- The preservation of the environment and social problems in this part of the country are two big concerns of the Holy Father.
- It is the first time a Holy Father visits Puerto Maldonado.
- Francis emphasized the struggle of the Amazonian Church to encourage intercultural education and of his missionaries to defend their cultures.
Lima, January 19, 2018. – Pope Francis arrived in Puerto Maldonado, “Biodiversity Capital of Peru”, in the eastern region of Madre de Dios. He came to meet with the people and listen to the voices of native communities, in order to call to take care of the Amazon and protect those who live there.
The Holy Father arrived at Padre José Aldámiz Airport at 10:10 a.m. and was welcomed by a group of children and the Vicar of Puerto Maldonado, Monsignor David Martínez de Aguirre Guinea. At his arrival, the Pope shared some moments with the little ones and greeted the youngsters who performed a typical dance.
Then, he headed to Madre de Dios sport centre in a closed car to meet the indigenous people of the Amazon, to listen to their testimonies and to deliver a message.
ENCOUNTER WITH THE AMAZON PEOPLE
“I have really been looking forward to this meeting. Thank you for being here and for helping me to see up close the reflection of this land in your faces,” expressed Pope Francis emotionally at the beginning of his speech and before the representatives of the native peoples of Harakbut, Esse-ejas, Matsiguenkas, Yines, Shipibos, Asháninkas, Yaneshas, Kakintes, Nahuas, Yaminahuas, Juni, Kuin, Madijá, Manchineris, Kukamas, Kandozi, Quichuas, Huitotos, Shawis, Achuar, Boras, Awajún, Wampís, who gathered there.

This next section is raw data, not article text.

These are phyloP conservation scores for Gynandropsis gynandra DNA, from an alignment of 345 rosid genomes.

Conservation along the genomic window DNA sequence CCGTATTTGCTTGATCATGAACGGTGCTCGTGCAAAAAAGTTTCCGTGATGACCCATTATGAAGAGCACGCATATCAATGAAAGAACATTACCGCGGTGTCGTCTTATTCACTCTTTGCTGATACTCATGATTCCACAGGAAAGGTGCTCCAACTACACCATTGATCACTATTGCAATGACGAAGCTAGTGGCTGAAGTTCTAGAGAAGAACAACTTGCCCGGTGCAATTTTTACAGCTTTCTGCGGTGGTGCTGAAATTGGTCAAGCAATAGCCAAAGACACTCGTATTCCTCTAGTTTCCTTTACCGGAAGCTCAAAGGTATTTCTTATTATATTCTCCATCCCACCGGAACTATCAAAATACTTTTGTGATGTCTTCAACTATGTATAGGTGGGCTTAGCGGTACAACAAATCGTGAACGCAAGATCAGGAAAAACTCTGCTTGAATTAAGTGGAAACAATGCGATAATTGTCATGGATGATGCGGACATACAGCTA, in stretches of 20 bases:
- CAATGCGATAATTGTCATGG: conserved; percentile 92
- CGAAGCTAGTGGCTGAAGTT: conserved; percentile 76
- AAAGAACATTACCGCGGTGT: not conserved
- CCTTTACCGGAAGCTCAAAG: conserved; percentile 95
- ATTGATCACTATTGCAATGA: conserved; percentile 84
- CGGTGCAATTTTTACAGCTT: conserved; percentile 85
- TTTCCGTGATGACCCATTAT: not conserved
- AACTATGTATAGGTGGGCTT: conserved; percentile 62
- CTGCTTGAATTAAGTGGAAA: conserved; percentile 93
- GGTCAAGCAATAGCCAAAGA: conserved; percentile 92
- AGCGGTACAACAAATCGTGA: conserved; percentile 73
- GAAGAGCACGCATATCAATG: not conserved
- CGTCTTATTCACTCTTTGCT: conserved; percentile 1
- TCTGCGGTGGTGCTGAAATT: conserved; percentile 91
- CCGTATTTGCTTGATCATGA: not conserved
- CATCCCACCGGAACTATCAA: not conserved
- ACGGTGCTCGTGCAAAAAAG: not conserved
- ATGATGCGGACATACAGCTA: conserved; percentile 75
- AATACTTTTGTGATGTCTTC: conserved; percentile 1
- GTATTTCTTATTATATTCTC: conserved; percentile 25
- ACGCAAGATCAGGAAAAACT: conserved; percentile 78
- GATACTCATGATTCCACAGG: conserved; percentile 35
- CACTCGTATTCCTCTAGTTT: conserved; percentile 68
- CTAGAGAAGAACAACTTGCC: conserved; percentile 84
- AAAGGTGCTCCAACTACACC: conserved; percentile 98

In reference to the problems experienced by the inhabitants of the indigenous peoples and their daily struggle to preserve their ancestral habitat and cultures, he stated, “We have to break with the historical paradigm that sees the Amazon as an inexhaustible source of supplies for the States without taking its inhabitants into account.”
GREETINGS FROM THE AMAZON PEOPLE TO FRANCIS
Likewise, the Pope received the greetings from Héctor Suyo and Yesica Patiachi, members of the native people of “Harakbut”, who told Pope Francis that his arrival reminded them of the Spanish dominican missionary Jose Alvarez Fernandez, who transported students from the missions and supplies to those indigenous peoples in need. “He came for us when they were eradicating us.”
After the greetings from the communities’ representatives, the Pope gave them the Laudato Sí (Praise be to you), an encyclical translated into their native languages.
This meeting was marked by different artistic expressions prepared for Francis. Finally, the Holy Father was given a tawas, a sort of crown from the native people of Awajún.
THE REALITY OF NATIVE PEOPLES IN MADRE DE DIOS
Choosing Puerto Maldonado as one of the cities for Pope Francis’ visit to Peru was not made by chance. The concern of the Head of the Catholic Church for the social problems in this remote area of the country, aggravated by crimes such as human trafficking, forced labour and illegal mining, will make the whole world pay attention to these issues. His presence in Puerto Maldonado will help us to become aware of these problems that affect many Peruvian people.
“(…) there is another devastating assault on life that comes with this environmental contamination caused by illegal mining. I am speaking of human trafficking: slave labour and sexual abuse. Violence against adolescents and women is a cry to heaven”, said the Pope.
The indigenous or native peoples are communities that descend from the inhabitants of the land before colonization and that, even after so many years, keep and maintain the way the organize themselves, work and live in their place of origin. However, it is not always the case. Some of these peoples have been displaced by their own communities.
There are 55 indigenous or native peoples in Peru. According to the data from the Ministry of Culture, there are 51 in the Amazon and 4 in the Andes.
Regarding Madre de Dios, it is estimated that around 19 thousand people belong to the indigenous or native communities, representing almost 18% of all the inhabitants.
Pope Francis’ Visit to Peru
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